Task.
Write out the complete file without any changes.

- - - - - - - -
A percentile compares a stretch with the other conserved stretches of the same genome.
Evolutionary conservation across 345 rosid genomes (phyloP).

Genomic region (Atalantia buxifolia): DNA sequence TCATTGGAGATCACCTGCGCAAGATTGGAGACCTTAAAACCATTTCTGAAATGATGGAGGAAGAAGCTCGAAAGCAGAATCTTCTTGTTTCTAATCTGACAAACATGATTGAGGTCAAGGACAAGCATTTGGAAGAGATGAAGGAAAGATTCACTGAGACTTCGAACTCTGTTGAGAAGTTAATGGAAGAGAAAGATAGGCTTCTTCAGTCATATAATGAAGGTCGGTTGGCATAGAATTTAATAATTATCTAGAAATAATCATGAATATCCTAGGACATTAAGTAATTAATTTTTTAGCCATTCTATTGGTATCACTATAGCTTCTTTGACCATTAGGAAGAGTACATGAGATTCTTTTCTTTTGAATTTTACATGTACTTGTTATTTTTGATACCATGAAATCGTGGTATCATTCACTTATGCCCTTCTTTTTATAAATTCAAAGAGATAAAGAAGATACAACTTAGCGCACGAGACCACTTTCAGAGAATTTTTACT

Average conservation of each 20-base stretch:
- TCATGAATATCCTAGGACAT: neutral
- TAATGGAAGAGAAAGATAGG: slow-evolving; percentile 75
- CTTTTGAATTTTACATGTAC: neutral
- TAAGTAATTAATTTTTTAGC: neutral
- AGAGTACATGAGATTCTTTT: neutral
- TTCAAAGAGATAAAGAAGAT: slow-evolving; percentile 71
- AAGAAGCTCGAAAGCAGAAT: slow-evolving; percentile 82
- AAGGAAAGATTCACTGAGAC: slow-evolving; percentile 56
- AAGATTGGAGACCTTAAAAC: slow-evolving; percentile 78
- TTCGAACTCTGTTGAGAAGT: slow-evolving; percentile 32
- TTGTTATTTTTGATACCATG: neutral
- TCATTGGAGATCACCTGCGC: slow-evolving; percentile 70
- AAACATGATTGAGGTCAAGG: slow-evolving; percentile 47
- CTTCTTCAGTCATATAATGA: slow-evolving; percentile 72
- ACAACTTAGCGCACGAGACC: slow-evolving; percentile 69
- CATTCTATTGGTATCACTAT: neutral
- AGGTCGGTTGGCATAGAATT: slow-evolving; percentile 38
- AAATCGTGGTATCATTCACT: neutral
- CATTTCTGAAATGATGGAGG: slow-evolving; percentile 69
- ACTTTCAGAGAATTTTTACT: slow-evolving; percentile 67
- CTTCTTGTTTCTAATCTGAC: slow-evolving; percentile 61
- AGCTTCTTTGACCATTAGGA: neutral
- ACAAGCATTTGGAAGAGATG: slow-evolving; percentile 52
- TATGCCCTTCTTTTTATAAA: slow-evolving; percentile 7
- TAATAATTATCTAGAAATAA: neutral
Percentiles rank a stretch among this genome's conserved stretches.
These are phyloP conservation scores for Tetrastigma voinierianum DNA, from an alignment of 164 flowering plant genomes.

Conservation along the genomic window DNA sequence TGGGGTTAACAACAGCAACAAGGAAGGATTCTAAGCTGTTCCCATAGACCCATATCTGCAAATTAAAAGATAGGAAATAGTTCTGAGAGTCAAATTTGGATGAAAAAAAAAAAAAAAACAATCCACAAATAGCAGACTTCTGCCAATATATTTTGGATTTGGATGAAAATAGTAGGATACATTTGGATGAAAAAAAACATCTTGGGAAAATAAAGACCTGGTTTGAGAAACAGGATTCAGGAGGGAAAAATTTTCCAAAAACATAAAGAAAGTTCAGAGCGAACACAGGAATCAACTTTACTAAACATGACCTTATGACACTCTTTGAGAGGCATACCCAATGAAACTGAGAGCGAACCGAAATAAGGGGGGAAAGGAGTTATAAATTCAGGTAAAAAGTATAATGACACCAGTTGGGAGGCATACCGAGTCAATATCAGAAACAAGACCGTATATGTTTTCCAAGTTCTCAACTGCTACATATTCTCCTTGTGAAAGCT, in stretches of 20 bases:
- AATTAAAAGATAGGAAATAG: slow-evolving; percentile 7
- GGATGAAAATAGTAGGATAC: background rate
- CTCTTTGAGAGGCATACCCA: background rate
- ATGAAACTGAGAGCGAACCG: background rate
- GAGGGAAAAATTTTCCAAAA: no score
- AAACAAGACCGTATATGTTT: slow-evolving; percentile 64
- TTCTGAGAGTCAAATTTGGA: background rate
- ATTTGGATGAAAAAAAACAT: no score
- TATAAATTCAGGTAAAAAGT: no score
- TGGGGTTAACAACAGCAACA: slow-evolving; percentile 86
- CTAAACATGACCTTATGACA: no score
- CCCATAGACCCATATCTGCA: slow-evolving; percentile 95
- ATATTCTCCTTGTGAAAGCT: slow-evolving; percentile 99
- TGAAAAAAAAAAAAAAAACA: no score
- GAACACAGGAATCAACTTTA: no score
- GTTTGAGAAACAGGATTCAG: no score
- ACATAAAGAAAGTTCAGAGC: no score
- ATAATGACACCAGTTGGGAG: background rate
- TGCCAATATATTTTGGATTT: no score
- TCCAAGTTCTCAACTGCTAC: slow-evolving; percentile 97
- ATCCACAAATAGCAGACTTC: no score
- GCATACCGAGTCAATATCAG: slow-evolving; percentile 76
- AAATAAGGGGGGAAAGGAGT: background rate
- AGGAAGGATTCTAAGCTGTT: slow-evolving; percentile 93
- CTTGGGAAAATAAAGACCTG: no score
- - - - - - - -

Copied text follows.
A percentile compares a stretch with the other conserved stretches of the same genome.
Evolutionary conservation across 345 rosid genomes (phyloP).

Genomic region (Atalantia buxifolia): DNA sequence TCATTGGAGATCACCTGCGCAAGATTGGAGACCTTAAAACCATTTCTGAAATGATGGAGGAAGAAGCTCGAAAGCAGAATCTTCTTGTTTCTAATCTGACAAACATGATTGAGGTCAAGGACAAGCATTTGGAAGAGATGAAGGAAAGATTCACTGAGACTTCGAACTCTGTTGAGAAGTTAATGGAAGAGAAAGATAGGCTTCTTCAGTCATATAATGAAGGTCGGTTGGCATAGAATTTAATAATTATCTAGAAATAATCATGAATATCCTAGGACATTAAGTAATTAATTTTTTAGCCATTCTATTGGTATCACTATAGCTTCTTTGACCATTAGGAAGAGTACATGAGATTCTTTTCTTTTGAATTTTACATGTACTTGTTATTTTTGATACCATGAAATCGTGGTATCATTCACTTATGCCCTTCTTTTTATAAATTCAAAGAGATAAAGAAGATACAACTTAGCGCACGAGACCACTTTCAGAGAATTTTTACT

Average conservation of each 20-base stretch:
- TCATGAATATCCTAGGACAT: neutral
- TAATGGAAGAGAAAGATAGG: slow-evolving; percentile 75
- CTTTTGAATTTTACATGTAC: neutral
- TAAGTAATTAATTTTTTAGC: neutral
- AGAGTACATGAGATTCTTTT: neutral
- TTCAAAGAGATAAAGAAGAT: slow-evolving; percentile 71
- AAGAAGCTCGAAAGCAGAAT: slow-evolving; percentile 82
- AAGGAAAGATTCACTGAGAC: slow-evolving; percentile 56
- AAGATTGGAGACCTTAAAAC: slow-evolving; percentile 78
- TTCGAACTCTGTTGAGAAGT: slow-evolving; percentile 32
- TTGTTATTTTTGATACCATG: neutral
- TCATTGGAGATCACCTGCGC: slow-evolving; percentile 70
- AAACATGATTGAGGTCAAGG: slow-evolving; percentile 47
- CTTCTTCAGTCATATAATGA: slow-evolving; percentile 72
- ACAACTTAGCGCACGAGACC: slow-evolving; percentile 69
- CATTCTATTGGTATCACTAT: neutral
- AGGTCGGTTGGCATAGAATT: slow-evolving; percentile 38
- AAATCGTGGTATCATTCACT: neutral
- CATTTCTGAAATGATGGAGG: slow-evolving; percentile 69
- ACTTTCAGAGAATTTTTACT: slow-evolving; percentile 67
- CTTCTTGTTTCTAATCTGAC: slow-evolving; percentile 61
- AGCTTCTTTGACCATTAGGA: neutral
- ACAAGCATTTGGAAGAGATG: slow-evolving; percentile 52
- TATGCCCTTCTTTTTATAAA: slow-evolving; percentile 7
- TAATAATTATCTAGAAATAA: neutral
Percentiles rank a stretch among this genome's conserved stretches.
These are phyloP conservation scores for Tetrastigma voinierianum DNA, from an alignment of 164 flowering plant genomes.

Conservation along the genomic window DNA sequence TGGGGTTAACAACAGCAACAAGGAAGGATTCTAAGCTGTTCCCATAGACCCATATCTGCAAATTAAAAGATAGGAAATAGTTCTGAGAGTCAAATTTGGATGAAAAAAAAAAAAAAAACAATCCACAAATAGCAGACTTCTGCCAATATATTTTGGATTTGGATGAAAATAGTAGGATACATTTGGATGAAAAAAAACATCTTGGGAAAATAAAGACCTGGTTTGAGAAACAGGATTCAGGAGGGAAAAATTTTCCAAAAACATAAAGAAAGTTCAGAGCGAACACAGGAATCAACTTTACTAAACATGACCTTATGACACTCTTTGAGAGGCATACCCAATGAAACTGAGAGCGAACCGAAATAAGGGGGGAAAGGAGTTATAAATTCAGGTAAAAAGTATAATGACACCAGTTGGGAGGCATACCGAGTCAATATCAGAAACAAGACCGTATATGTTTTCCAAGTTCTCAACTGCTACATATTCTCCTTGTGAAAGCT, in stretches of 20 bases:
- AATTAAAAGATAGGAAATAG: slow-evolving; percentile 7
- GGATGAAAATAGTAGGATAC: background rate
- CTCTTTGAGAGGCATACCCA: background rate
- ATGAAACTGAGAGCGAACCG: background rate
- GAGGGAAAAATTTTCCAAAA: no score
- AAACAAGACCGTATATGTTT: slow-evolving; percentile 64
- TTCTGAGAGTCAAATTTGGA: background rate
- ATTTGGATGAAAAAAAACAT: no score
- TATAAATTCAGGTAAAAAGT: no score
- TGGGGTTAACAACAGCAACA: slow-evolving; percentile 86
- CTAAACATGACCTTATGACA: no score
- CCCATAGACCCATATCTGCA: slow-evolving; percentile 95
- ATATTCTCCTTGTGAAAGCT: slow-evolving; percentile 99
- TGAAAAAAAAAAAAAAAACA: no score
- GAACACAGGAATCAACTTTA: no score
- GTTTGAGAAACAGGATTCAG: no score
- ACATAAAGAAAGTTCAGAGC: no score
- ATAATGACACCAGTTGGGAG: background rate
- TGCCAATATATTTTGGATTT: no score
- TCCAAGTTCTCAACTGCTAC: slow-evolving; percentile 97
- ATCCACAAATAGCAGACTTC: no score
- GCATACCGAGTCAATATCAG: slow-evolving; percentile 76
- AAATAAGGGGGGAAAGGAGT: background rate
- AGGAAGGATTCTAAGCTGTT: slow-evolving; percentile 93
- CTTGGGAAAATAAAGACCTG: no score